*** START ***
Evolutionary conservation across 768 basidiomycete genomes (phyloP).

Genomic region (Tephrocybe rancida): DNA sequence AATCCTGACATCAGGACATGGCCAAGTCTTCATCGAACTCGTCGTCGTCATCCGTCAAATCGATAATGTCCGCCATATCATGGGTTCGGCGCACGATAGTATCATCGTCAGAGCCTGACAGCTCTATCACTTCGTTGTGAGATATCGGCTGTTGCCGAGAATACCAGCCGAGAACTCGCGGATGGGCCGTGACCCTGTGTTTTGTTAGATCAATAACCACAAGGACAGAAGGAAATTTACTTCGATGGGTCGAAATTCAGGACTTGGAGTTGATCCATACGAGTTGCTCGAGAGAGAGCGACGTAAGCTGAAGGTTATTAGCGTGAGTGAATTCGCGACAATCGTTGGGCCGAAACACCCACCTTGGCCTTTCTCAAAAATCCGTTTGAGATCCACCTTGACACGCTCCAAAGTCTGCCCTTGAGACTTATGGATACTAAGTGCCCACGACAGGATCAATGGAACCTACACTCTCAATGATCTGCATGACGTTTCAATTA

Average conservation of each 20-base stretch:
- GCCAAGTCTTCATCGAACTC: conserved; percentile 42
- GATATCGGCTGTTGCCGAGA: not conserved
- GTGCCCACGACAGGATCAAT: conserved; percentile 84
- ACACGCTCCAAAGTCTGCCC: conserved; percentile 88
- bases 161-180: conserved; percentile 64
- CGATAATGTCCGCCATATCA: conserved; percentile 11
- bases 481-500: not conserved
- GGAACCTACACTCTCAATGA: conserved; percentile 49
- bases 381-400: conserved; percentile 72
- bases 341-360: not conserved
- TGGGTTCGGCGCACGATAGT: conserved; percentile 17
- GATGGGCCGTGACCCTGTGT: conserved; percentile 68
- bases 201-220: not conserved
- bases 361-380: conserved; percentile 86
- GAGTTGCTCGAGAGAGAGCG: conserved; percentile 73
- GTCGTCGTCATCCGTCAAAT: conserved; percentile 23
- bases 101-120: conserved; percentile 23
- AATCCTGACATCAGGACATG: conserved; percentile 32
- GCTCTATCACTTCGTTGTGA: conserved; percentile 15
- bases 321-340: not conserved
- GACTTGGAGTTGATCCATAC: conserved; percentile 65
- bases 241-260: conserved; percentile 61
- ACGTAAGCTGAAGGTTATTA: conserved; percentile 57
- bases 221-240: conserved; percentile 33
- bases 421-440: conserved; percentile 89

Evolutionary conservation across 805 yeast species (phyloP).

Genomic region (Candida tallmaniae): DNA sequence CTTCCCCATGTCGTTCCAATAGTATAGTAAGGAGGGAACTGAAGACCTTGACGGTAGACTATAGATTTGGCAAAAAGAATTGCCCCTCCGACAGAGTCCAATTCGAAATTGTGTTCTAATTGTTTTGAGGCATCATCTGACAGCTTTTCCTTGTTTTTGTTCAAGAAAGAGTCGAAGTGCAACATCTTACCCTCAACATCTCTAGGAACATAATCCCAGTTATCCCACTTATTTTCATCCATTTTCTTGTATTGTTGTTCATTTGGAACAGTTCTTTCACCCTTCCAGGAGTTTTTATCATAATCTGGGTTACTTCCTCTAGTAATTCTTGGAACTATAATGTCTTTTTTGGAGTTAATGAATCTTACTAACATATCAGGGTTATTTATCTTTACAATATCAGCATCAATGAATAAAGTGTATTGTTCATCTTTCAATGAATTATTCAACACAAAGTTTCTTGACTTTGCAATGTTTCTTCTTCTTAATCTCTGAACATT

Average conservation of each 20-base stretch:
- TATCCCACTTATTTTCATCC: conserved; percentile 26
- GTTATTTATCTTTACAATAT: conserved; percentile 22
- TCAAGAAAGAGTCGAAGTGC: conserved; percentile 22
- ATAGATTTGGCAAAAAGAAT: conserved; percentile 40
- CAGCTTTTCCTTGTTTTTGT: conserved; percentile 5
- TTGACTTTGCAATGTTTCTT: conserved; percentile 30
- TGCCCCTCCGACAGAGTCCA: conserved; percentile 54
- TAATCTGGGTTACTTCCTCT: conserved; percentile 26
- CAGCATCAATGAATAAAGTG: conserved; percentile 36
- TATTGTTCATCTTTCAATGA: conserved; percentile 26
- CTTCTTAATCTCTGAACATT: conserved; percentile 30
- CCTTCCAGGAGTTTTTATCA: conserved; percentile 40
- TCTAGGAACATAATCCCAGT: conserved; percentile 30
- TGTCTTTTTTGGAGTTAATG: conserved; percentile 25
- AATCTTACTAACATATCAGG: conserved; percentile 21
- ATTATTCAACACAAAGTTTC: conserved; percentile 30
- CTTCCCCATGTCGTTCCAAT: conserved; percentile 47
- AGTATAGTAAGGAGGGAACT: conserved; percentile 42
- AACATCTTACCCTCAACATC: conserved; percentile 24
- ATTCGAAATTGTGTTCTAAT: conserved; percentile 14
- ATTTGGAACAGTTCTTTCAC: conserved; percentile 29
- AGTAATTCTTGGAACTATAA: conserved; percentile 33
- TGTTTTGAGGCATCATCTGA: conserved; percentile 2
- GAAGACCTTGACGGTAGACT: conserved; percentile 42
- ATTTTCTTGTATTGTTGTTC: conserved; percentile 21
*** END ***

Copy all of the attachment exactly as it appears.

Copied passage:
Evolutionary conservation across 768 basidiomycete genomes (phyloP).

Genomic region (Tephrocybe rancida): DNA sequence AATCCTGACATCAGGACATGGCCAAGTCTTCATCGAACTCGTCGTCGTCATCCGTCAAATCGATAATGTCCGCCATATCATGGGTTCGGCGCACGATAGTATCATCGTCAGAGCCTGACAGCTCTATCACTTCGTTGTGAGATATCGGCTGTTGCCGAGAATACCAGCCGAGAACTCGCGGATGGGCCGTGACCCTGTGTTTTGTTAGATCAATAACCACAAGGACAGAAGGAAATTTACTTCGATGGGTCGAAATTCAGGACTTGGAGTTGATCCATACGAGTTGCTCGAGAGAGAGCGACGTAAGCTGAAGGTTATTAGCGTGAGTGAATTCGCGACAATCGTTGGGCCGAAACACCCACCTTGGCCTTTCTCAAAAATCCGTTTGAGATCCACCTTGACACGCTCCAAAGTCTGCCCTTGAGACTTATGGATACTAAGTGCCCACGACAGGATCAATGGAACCTACACTCTCAATGATCTGCATGACGTTTCAATTA

Average conservation of each 20-base stretch:
- GCCAAGTCTTCATCGAACTC: conserved; percentile 42
- GATATCGGCTGTTGCCGAGA: not conserved
- GTGCCCACGACAGGATCAAT: conserved; percentile 84
- ACACGCTCCAAAGTCTGCCC: conserved; percentile 88
- bases 161-180: conserved; percentile 64
- CGATAATGTCCGCCATATCA: conserved; percentile 11
- bases 481-500: not conserved
- GGAACCTACACTCTCAATGA: conserved; percentile 49
- bases 381-400: conserved; percentile 72
- bases 341-360: not conserved
- TGGGTTCGGCGCACGATAGT: conserved; percentile 17
- GATGGGCCGTGACCCTGTGT: conserved; percentile 68
- bases 201-220: not conserved
- bases 361-380: conserved; percentile 86
- GAGTTGCTCGAGAGAGAGCG: conserved; percentile 73
- GTCGTCGTCATCCGTCAAAT: conserved; percentile 23
- bases 101-120: conserved; percentile 23
- AATCCTGACATCAGGACATG: conserved; percentile 32
- GCTCTATCACTTCGTTGTGA: conserved; percentile 15
- bases 321-340: not conserved
- GACTTGGAGTTGATCCATAC: conserved; percentile 65
- bases 241-260: conserved; percentile 61
- ACGTAAGCTGAAGGTTATTA: conserved; percentile 57
- bases 221-240: conserved; percentile 33
- bases 421-440: conserved; percentile 89

Evolutionary conservation across 805 yeast species (phyloP).

Genomic region (Candida tallmaniae): DNA sequence CTTCCCCATGTCGTTCCAATAGTATAGTAAGGAGGGAACTGAAGACCTTGACGGTAGACTATAGATTTGGCAAAAAGAATTGCCCCTCCGACAGAGTCCAATTCGAAATTGTGTTCTAATTGTTTTGAGGCATCATCTGACAGCTTTTCCTTGTTTTTGTTCAAGAAAGAGTCGAAGTGCAACATCTTACCCTCAACATCTCTAGGAACATAATCCCAGTTATCCCACTTATTTTCATCCATTTTCTTGTATTGTTGTTCATTTGGAACAGTTCTTTCACCCTTCCAGGAGTTTTTATCATAATCTGGGTTACTTCCTCTAGTAATTCTTGGAACTATAATGTCTTTTTTGGAGTTAATGAATCTTACTAACATATCAGGGTTATTTATCTTTACAATATCAGCATCAATGAATAAAGTGTATTGTTCATCTTTCAATGAATTATTCAACACAAAGTTTCTTGACTTTGCAATGTTTCTTCTTCTTAATCTCTGAACATT

Average conservation of each 20-base stretch:
- TATCCCACTTATTTTCATCC: conserved; percentile 26
- GTTATTTATCTTTACAATAT: conserved; percentile 22
- TCAAGAAAGAGTCGAAGTGC: conserved; percentile 22
- ATAGATTTGGCAAAAAGAAT: conserved; percentile 40
- CAGCTTTTCCTTGTTTTTGT: conserved; percentile 5
- TTGACTTTGCAATGTTTCTT: conserved; percentile 30
- TGCCCCTCCGACAGAGTCCA: conserved; percentile 54
- TAATCTGGGTTACTTCCTCT: conserved; percentile 26
- CAGCATCAATGAATAAAGTG: conserved; percentile 36
- TATTGTTCATCTTTCAATGA: conserved; percentile 26
- CTTCTTAATCTCTGAACATT: conserved; percentile 30
- CCTTCCAGGAGTTTTTATCA: conserved; percentile 40
- TCTAGGAACATAATCCCAGT: conserved; percentile 30
- TGTCTTTTTTGGAGTTAATG: conserved; percentile 25
- AATCTTACTAACATATCAGG: conserved; percentile 21
- ATTATTCAACACAAAGTTTC: conserved; percentile 30
- CTTCCCCATGTCGTTCCAAT: conserved; percentile 47
- AGTATAGTAAGGAGGGAACT: conserved; percentile 42
- AACATCTTACCCTCAACATC: conserved; percentile 24
- ATTCGAAATTGTGTTCTAAT: conserved; percentile 14
- ATTTGGAACAGTTCTTTCAC: conserved; percentile 29
- AGTAATTCTTGGAACTATAA: conserved; percentile 33
- TGTTTTGAGGCATCATCTGA: conserved; percentile 2
- GAAGACCTTGACGGTAGACT: conserved; percentile 42
- ATTTTCTTGTATTGTTGTTC: conserved; percentile 21